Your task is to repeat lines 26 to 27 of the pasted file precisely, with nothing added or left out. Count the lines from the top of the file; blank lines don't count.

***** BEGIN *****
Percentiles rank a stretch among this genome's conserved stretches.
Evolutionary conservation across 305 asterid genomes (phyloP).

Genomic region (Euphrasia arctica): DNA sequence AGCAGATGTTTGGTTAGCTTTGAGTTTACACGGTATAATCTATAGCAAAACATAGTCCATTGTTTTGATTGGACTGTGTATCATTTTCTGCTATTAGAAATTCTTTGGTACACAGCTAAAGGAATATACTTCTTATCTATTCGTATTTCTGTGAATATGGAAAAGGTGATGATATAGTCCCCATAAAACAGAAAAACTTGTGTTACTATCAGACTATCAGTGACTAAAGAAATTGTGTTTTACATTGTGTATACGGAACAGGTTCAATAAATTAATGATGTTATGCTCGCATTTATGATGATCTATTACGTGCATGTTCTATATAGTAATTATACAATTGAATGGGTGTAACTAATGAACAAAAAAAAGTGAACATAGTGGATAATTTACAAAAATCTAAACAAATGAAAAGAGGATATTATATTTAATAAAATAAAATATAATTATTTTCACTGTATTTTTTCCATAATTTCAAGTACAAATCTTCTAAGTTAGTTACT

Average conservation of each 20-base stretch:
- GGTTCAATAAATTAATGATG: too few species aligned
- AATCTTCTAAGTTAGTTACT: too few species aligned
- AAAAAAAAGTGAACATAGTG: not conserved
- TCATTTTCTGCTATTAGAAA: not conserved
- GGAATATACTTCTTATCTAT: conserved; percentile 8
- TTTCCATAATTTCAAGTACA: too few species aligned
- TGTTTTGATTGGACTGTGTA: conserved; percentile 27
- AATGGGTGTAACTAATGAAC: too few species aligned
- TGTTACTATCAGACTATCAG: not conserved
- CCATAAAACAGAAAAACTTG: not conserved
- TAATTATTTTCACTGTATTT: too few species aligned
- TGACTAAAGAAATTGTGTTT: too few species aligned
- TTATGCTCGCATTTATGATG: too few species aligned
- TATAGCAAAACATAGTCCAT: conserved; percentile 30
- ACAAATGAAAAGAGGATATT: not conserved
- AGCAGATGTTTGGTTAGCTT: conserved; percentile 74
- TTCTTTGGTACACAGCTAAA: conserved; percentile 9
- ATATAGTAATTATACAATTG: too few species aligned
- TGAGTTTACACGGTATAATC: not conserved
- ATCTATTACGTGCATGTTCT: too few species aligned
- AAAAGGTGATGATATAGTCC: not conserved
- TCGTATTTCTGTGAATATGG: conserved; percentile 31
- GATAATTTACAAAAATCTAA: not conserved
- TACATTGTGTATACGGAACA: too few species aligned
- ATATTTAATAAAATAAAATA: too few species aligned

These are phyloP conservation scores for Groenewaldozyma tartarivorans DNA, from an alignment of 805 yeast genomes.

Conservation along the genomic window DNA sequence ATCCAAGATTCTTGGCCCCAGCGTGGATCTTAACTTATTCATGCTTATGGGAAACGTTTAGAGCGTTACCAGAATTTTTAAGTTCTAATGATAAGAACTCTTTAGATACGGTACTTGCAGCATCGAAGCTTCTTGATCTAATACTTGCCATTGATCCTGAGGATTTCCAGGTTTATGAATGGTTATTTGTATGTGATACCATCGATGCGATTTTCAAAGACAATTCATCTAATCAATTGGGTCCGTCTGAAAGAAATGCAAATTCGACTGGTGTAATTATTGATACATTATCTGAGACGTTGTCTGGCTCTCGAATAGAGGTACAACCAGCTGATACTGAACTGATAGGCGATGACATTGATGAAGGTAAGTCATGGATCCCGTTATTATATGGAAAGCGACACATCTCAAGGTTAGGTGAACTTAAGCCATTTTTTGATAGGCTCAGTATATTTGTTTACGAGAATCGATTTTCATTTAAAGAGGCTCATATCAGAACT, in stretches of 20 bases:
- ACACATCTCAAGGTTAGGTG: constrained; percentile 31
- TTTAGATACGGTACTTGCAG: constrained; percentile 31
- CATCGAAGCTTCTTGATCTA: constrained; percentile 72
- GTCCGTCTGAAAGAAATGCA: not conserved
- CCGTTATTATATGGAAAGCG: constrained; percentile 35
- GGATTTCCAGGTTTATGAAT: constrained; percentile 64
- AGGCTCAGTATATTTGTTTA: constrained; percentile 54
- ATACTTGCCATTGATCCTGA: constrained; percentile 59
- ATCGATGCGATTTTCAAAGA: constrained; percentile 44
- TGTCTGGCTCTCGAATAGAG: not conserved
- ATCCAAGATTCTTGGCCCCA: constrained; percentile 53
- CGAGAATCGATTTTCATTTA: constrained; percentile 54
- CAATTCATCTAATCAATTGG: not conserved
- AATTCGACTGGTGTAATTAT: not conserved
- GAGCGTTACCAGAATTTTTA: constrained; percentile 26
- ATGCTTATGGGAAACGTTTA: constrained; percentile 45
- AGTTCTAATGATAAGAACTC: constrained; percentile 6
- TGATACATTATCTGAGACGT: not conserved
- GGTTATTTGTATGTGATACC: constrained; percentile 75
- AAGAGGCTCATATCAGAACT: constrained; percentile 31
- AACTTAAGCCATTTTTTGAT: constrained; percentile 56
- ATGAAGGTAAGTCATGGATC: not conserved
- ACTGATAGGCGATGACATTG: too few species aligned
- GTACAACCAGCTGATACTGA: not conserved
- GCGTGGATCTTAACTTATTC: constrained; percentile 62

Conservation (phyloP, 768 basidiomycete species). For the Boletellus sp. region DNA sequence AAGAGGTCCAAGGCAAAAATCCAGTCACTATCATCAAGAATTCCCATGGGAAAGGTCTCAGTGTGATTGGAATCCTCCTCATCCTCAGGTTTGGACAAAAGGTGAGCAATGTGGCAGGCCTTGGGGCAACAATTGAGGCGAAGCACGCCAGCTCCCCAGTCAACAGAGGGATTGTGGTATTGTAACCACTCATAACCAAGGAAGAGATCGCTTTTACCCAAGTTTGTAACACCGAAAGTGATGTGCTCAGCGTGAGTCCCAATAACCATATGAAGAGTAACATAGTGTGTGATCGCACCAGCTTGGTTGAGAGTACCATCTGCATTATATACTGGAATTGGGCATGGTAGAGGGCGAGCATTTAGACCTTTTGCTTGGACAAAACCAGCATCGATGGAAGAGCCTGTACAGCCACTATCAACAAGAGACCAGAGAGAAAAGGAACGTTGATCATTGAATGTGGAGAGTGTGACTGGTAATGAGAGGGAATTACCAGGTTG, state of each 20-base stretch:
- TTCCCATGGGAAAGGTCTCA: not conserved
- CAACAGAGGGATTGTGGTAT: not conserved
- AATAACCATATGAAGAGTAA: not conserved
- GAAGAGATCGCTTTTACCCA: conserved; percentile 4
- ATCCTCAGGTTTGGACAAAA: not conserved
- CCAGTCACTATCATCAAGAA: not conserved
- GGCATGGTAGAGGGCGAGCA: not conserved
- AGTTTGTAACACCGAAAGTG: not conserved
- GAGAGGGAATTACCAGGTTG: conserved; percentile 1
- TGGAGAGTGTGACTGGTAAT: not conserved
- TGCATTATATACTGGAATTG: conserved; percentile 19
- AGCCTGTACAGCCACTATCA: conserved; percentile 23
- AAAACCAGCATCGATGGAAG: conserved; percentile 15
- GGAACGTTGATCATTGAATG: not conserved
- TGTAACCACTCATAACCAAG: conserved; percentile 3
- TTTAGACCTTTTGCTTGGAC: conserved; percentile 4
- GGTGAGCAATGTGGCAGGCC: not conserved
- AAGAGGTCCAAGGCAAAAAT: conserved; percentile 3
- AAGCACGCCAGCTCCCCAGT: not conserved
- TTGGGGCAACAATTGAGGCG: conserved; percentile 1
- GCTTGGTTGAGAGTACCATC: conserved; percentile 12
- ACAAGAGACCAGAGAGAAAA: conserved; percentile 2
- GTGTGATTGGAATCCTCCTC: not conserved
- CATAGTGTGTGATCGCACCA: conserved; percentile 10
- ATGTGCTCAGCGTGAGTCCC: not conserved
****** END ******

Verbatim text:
- TCGTATTTCTGTGAATATGG: conserved; percentile 31
- GATAATTTACAAAAATCTAA: not conserved